A party to civil litigation who disobeys an order to disclose evidence  may be subject to a variety of other sanctions, including the entry of judgment against him. ... Neither Evidence Code section 1070 nor article I, section 2, subdivision (b), protects a party against such sanctions.
Mitchell, 37 Cal. 3d at 274 (citations omitted).
The privilege was intended to apply to all civil judicial proceedings, including civil discovery procedures, hearings or trials. C.R.S. § 13-90-119(1)(e); see also, e.g., Quigley v. Rosenthal, 43 F. Supp. 2d 1163 (D. Colo. 1999) (Colorado Shield Law privilege may be asserted by Jewish rights organization that publishes periodicals, books and pamphlets); Brokers’ Choice of Am., Inc. v. NBC Universal, Inc., 757 F.3d at 1143 (privilege applicable but not allowed when plaintiff would be greatly prejudiced in its ability to prove the defamation claim); Gordon v. Boyles, supra.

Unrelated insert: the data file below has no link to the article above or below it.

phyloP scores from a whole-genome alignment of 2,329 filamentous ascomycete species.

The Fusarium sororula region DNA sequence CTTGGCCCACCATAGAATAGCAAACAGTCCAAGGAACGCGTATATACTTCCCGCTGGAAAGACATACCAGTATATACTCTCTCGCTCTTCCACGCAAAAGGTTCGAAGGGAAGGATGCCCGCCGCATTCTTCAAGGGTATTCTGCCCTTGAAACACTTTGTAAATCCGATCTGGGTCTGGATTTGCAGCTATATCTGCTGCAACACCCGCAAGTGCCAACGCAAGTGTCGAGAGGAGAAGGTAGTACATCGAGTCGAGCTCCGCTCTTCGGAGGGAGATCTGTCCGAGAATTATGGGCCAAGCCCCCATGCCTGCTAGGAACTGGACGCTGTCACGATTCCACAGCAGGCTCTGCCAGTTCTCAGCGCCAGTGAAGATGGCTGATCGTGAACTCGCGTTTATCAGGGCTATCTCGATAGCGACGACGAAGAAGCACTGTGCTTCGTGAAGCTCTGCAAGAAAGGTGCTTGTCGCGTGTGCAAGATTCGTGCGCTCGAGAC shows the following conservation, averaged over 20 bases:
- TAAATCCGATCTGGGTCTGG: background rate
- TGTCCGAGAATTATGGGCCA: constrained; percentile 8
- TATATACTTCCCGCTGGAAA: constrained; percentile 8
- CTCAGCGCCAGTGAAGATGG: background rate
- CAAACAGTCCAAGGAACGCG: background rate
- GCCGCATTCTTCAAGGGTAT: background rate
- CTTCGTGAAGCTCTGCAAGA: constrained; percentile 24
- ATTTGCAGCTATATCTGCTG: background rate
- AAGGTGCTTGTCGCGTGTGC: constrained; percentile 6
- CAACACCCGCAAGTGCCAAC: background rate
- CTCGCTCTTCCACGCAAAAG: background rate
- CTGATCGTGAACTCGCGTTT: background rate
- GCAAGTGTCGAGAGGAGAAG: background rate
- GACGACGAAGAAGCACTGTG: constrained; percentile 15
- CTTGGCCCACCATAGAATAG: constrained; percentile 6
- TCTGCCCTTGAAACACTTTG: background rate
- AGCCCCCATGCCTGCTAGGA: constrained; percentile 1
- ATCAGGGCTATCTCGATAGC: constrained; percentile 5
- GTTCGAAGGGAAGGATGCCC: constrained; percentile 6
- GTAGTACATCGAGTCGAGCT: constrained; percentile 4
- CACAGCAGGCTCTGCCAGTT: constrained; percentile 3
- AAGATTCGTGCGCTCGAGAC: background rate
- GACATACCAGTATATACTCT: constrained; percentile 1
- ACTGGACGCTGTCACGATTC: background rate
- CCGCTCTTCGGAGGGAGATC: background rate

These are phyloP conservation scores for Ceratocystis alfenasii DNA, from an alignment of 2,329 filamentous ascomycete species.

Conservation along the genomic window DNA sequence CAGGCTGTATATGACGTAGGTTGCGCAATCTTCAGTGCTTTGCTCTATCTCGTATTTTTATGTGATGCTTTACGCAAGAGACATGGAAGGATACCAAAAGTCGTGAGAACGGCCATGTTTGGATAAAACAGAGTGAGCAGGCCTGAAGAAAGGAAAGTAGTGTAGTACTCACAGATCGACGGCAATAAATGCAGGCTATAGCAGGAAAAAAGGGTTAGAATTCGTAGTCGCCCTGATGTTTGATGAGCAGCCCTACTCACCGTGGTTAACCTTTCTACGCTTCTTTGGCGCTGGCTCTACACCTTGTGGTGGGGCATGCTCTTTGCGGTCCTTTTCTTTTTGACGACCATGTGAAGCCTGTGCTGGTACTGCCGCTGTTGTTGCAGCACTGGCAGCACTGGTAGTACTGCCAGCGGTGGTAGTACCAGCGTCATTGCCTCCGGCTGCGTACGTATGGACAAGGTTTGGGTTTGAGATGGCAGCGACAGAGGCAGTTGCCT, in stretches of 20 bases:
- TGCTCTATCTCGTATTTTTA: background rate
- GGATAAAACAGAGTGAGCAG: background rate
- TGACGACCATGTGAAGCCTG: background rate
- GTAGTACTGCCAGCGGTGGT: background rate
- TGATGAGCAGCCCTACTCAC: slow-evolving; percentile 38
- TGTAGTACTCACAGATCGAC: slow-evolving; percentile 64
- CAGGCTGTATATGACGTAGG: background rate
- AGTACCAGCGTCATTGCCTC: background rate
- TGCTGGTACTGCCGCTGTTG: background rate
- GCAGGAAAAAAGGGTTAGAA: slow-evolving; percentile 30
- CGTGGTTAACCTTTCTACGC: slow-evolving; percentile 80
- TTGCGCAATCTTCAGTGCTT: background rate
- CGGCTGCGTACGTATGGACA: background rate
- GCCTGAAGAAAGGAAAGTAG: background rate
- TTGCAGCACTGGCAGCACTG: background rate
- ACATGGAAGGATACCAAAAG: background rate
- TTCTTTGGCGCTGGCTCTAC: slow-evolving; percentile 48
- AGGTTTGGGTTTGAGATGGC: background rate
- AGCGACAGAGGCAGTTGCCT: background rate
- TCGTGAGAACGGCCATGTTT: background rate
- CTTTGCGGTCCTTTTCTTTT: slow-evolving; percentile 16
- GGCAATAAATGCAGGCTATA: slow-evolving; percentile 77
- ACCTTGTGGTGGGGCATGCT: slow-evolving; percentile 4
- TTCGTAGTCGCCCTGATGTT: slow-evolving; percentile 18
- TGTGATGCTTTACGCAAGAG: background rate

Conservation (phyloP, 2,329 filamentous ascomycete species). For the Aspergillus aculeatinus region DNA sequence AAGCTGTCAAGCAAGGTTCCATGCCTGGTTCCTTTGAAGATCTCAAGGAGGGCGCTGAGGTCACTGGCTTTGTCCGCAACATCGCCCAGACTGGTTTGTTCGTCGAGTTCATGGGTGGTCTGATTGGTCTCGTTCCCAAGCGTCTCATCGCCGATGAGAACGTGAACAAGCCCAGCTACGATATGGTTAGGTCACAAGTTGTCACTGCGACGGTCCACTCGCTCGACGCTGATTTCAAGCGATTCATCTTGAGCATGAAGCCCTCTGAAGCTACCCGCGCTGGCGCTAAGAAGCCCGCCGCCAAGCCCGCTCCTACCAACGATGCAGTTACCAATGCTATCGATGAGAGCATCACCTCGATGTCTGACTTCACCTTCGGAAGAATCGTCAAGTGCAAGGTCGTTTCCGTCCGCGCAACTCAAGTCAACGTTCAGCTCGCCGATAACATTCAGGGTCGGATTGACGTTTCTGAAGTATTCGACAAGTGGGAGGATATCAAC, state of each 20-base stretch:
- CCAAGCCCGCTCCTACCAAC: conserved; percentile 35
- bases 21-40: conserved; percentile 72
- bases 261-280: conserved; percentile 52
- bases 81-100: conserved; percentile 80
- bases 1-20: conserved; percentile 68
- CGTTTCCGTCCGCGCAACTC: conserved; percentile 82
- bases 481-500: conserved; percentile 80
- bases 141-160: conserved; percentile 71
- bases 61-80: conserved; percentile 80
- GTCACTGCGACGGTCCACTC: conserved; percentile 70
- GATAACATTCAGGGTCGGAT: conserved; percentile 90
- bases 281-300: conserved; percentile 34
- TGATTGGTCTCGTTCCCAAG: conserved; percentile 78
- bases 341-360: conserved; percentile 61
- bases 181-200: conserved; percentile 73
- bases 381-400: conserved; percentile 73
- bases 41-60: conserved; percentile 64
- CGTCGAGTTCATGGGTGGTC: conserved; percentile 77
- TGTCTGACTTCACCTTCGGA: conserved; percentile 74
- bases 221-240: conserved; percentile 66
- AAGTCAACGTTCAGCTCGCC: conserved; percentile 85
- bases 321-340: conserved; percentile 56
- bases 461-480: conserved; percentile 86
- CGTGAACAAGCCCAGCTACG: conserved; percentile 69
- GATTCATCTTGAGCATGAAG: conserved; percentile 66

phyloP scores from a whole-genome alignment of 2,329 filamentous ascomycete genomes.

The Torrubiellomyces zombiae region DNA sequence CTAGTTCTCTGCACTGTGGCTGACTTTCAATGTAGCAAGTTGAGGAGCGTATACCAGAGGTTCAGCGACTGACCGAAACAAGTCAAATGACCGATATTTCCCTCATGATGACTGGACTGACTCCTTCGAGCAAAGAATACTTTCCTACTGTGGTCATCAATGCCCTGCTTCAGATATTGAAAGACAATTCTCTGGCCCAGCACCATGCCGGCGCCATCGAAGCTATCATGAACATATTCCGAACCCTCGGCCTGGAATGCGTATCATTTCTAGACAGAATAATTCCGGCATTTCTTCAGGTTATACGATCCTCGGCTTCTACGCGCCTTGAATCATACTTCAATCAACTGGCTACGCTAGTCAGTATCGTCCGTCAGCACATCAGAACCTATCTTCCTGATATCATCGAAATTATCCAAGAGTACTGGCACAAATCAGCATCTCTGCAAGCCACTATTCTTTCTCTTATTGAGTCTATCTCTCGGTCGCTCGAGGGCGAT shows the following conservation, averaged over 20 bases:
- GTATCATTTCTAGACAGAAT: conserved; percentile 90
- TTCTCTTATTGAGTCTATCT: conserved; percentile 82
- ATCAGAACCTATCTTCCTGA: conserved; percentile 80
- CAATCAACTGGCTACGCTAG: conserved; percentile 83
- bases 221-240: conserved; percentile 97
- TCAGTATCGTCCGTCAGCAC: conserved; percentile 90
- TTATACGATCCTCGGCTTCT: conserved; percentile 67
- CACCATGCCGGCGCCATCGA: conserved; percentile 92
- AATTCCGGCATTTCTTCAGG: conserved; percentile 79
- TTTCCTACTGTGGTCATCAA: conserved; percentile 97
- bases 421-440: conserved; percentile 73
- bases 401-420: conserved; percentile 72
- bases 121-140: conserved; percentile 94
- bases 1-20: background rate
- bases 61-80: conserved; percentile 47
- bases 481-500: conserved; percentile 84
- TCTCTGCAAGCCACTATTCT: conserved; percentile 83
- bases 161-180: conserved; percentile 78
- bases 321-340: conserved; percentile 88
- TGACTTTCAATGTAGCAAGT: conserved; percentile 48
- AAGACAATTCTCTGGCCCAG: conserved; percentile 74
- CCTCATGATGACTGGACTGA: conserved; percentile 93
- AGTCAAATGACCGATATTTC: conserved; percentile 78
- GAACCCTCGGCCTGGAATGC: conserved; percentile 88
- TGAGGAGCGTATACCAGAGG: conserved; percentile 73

Administrative Proceedings. During the same legislative session in which it adopted the Shield Law, the Colorado General Assembly also adopted a law addressing testimonial privileges for the media in administrative proceedings. See, C.R.S. 24-72.5-101, et seq., discussed in Section II D, supra. There is no case law that has interpreted C.R.S. 24-72.5-101, et seq. Although it is numbered differently, the language in the statute essentially mirrors the language in the Shield Law. Compare, C.R.S. 13-90-119 to C.R.S. 24-72.5-101, et seq. Other than the numbering, the only substantive differences between the statutes is the addition in C.R.S. 24-72.5-101, of a preamble, and the addition of a definition of a "government entity" in C.R.S. 24-72.5-102(1). Because of their similarities, the courts are likely to apply the statutes similarly.